Definitely look for the mag article, you'd be amazed at shows mentioned including the long rumored Metamorpho one, a Perez era Teen Titans (without Robin), Batman in outer space and even a heroic Dracula. The issue with the animation projects is #5 and you can order it here if you can't find it locally. http://www.twomorrows.com/backissue/
And if you have an interest in never done projects there are a couple of books called "The 50 Greatest Movies Never Made and "The Greatest Science Fiction Movies Never Made" both are interesting reads.
(This post was edited by da_bunnyman on Jan 6, 2005, 9:25 AM)
There was an animated series about stick figure kids called Stickin' Around, created by Robin Steele (creator of the Stick Figure Theatre segments on Liquid Television) and Brianne Leary which premiered on FOX in 1997 for about 10 minutes. Then the reruns(although horribly edited) where shown on Fox Family for about 5 minutes! I'm pretty sure that myself and my twin brother were the only two people on planet Earth who watched that show!
Another very short lived and low rated (and deservedly so) series that was on Fox Family wasn't a cartoon, though it might have been an improvement if it had been, was a show called I Was a Sixth Grade Alien. It only ran for about two months and was THE WORST SHOW ON TV!!! They seemed to have a budget of about $5.00! The alien boy wore a obviously fake blue wig, purple makeup and a spacesuit that looked like a Glad trash bag with a hole in the top! The sets were obviously fake! His spaceship and the buildings were clearly made of plastic and paper mache. The acting was horrible! The writing (assuming that these people even knew what a writer was) was non-exisistant! And the alien had the lamest powers in history!
Even the producer's parents didn't watch that show...but back to the animation.
I also remember a show from my childhood. A Saturday Morning cartoon entilted These Are The Days, which ran from 1974 to 1976. It's kind of fuzzy, but as I recall it was about the Day family who lived in olden times or something like that. It's been at least two decades and I still can't find anyone else who remembers that show! I don't know about least watched, but that's pretty darn obscure!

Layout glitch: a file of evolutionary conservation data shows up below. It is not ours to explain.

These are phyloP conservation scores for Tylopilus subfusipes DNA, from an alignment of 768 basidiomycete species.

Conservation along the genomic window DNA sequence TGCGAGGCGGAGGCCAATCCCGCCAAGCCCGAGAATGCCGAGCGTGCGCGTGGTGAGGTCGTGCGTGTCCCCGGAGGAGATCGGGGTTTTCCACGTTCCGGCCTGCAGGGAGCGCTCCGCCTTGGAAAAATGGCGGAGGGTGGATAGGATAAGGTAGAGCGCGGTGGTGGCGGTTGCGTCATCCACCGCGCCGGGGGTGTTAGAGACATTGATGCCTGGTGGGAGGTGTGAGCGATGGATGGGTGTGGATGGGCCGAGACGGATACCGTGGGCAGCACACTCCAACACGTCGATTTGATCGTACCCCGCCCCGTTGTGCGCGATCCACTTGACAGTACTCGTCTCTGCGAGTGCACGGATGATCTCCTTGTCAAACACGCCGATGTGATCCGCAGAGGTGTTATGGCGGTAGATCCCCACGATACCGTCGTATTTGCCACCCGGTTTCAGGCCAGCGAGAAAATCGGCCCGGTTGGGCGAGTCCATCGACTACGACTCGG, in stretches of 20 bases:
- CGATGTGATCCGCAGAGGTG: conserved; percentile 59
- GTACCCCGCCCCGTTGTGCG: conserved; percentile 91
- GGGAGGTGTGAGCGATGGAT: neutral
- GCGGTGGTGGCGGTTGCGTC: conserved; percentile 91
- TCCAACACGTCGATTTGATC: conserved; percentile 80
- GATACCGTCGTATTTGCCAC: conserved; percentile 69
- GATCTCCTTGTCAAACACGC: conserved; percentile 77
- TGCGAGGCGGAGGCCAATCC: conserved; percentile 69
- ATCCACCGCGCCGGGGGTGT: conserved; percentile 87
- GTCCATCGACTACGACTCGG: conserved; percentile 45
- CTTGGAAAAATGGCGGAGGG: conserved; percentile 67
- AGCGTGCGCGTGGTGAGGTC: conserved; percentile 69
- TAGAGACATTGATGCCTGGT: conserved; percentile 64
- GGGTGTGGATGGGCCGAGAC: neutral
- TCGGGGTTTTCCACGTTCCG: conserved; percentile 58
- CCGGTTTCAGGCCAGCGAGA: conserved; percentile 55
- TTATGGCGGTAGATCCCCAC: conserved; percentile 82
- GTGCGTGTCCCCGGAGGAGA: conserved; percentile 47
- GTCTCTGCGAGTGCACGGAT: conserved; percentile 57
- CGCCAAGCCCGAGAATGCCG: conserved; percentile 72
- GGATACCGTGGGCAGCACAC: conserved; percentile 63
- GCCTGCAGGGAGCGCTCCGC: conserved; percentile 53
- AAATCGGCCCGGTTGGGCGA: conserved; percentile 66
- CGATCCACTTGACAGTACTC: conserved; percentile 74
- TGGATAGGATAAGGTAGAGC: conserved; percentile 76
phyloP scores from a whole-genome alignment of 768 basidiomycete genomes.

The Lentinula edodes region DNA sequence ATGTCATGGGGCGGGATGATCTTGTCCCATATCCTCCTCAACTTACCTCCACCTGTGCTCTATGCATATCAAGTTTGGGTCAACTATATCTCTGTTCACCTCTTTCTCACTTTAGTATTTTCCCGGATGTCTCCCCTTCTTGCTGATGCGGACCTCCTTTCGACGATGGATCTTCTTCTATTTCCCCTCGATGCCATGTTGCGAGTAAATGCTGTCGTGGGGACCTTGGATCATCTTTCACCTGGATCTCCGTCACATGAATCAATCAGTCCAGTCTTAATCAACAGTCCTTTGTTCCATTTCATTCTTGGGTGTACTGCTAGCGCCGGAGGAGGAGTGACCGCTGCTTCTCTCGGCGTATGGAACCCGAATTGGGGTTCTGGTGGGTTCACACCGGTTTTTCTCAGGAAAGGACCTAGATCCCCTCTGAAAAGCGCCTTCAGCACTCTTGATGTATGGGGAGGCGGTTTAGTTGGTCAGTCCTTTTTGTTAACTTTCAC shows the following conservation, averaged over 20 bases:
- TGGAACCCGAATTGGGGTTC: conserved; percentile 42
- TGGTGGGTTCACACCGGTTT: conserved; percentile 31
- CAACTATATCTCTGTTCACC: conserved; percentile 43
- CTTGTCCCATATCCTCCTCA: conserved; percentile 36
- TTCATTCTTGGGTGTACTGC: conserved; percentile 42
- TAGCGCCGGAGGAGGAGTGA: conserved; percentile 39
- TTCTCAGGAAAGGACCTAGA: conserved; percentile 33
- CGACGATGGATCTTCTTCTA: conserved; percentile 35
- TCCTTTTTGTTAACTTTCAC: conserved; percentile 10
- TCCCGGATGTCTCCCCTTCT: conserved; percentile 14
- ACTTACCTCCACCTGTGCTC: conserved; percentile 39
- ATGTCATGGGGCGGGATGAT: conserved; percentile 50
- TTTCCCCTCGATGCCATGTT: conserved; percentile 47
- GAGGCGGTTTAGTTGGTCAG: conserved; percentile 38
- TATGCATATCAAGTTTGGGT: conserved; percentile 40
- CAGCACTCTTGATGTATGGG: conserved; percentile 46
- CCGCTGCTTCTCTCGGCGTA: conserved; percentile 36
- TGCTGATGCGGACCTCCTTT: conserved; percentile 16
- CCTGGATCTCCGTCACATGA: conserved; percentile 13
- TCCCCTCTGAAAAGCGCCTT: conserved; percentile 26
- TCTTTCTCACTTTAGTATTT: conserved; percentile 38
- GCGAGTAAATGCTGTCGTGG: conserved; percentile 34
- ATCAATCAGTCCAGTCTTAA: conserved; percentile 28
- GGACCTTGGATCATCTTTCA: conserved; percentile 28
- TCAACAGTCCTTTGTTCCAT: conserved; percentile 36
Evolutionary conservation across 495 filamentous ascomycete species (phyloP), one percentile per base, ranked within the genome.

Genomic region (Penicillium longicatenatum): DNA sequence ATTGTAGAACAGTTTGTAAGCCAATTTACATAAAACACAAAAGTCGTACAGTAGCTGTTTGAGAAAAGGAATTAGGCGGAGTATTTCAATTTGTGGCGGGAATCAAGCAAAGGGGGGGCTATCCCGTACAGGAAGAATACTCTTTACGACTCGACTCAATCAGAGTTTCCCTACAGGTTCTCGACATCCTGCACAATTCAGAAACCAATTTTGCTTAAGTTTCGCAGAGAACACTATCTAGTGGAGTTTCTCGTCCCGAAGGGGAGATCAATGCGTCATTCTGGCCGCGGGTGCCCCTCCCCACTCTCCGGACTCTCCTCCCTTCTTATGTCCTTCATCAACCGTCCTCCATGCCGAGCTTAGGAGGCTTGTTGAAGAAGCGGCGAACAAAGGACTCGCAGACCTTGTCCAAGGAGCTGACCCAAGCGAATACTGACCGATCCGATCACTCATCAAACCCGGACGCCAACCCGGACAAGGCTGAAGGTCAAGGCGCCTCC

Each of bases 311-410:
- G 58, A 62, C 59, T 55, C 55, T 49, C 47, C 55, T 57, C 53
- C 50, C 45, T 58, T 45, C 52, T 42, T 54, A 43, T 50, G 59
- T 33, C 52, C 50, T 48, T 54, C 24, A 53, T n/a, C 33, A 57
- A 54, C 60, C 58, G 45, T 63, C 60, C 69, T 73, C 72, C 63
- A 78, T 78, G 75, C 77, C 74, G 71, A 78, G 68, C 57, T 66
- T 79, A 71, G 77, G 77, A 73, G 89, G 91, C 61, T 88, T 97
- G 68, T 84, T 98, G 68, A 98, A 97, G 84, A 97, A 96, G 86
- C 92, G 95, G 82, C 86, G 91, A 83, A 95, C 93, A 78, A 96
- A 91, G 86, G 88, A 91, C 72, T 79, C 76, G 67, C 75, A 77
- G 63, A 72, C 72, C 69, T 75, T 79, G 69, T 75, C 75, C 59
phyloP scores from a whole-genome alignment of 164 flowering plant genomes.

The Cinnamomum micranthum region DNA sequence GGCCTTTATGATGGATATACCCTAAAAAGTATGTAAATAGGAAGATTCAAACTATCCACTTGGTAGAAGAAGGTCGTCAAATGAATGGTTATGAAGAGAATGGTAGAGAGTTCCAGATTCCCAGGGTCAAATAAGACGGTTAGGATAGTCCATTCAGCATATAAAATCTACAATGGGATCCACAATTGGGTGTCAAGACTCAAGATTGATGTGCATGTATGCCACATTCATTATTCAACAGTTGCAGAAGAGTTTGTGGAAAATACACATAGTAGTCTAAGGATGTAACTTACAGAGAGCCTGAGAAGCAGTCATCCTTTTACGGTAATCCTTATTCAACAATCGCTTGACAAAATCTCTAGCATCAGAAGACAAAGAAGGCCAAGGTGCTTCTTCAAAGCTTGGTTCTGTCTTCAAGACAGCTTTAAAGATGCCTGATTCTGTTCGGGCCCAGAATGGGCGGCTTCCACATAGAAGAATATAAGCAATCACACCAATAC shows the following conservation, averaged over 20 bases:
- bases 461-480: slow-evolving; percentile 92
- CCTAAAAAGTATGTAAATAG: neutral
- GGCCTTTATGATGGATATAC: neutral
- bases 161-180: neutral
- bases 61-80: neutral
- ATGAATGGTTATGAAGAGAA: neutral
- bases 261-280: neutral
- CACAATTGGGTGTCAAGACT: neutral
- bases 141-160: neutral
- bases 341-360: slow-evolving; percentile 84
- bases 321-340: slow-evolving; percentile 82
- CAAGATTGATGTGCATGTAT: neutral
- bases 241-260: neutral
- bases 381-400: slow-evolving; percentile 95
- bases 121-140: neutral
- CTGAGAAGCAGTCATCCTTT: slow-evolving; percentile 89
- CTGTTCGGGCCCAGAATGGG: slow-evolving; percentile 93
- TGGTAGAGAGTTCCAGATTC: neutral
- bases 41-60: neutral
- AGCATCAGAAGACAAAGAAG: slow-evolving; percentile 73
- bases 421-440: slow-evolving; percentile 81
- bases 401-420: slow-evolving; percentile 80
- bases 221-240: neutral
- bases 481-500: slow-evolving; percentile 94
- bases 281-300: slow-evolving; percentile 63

I picked up a VHS of stickin from the bargan bin. I believe 6th grade alien used cheap stuff to make fun of Ed Wood like prod. I also recall these are the days, CN aired some eps. when they started & needed some shows to fill in air time. Days had a great voice cast & the animation/artwork was high end for HB; This was done during the Ruby/Spears years. I believe they used the same team that did the film Charlotte's web.
"... when you're good and crazy, oooh, oooh, oooh, the sky is the limit." "Because in this business reality can be *pretty* hard to come by." - the Tick
Does anyone remember MTV's Downtown? I saw every episode except the last. I beleieve they used dialog of real people on the streets.
Downtown first aired in August of 1999, and was cancelled in November of the same year. It lasted a total of 13 episodes.The series was created by Chris Pryonski. One element of the show lives on however: one of the Downtowners, Goat, can be seen on CN's Megas XLR.
This has been sticking around in my mind for a long time. Another pair of Canadian cartoons that never went anywhere:
1) NBC Valentine Greeting (National Film Board of Canada, 1940!) This may have been the very first made-for-TV cartoon. A play on the theme of hearts. Two hearts cavort, change shape, shoot arrows at one another, give birth, and finally become one heart bearing the message "Will you be our Valentine?" An intentionally silent film, which the legendary Norman McLaren drew directly on 35mm film stock. Set to a piece of "stock" music, this clip was a greeting message for broadcast by NBC television on Valentine's Day, 1940. (The New York station would have been the experimental and historic W2XBS.)
2) The Super Popular Show (Super Popular Studios, 2004) If there ever was a TV show that belied its title, this was it! Two brothers, Brunswick and Soup, are asked by their insane tycoon uncle, Mantis Cornchunder, to create a television show. Made in Peterborough, Ontario, this TV series had limited exposure despite its boastful title. It aired on local station CHEX-TV, as well as on the city's Cogeco Cable service. The show was made of live-action sketches within a cartoon storyline. It featured such Canadian icons as Joe Flaherty (SCTV, Happy Gilmore) and Rex Murphy (CBC Radio's Cross Country Checkup). Six episodes were produced in association with Cogeco 10, but only four aired. These four are available on DVD, if you really want them.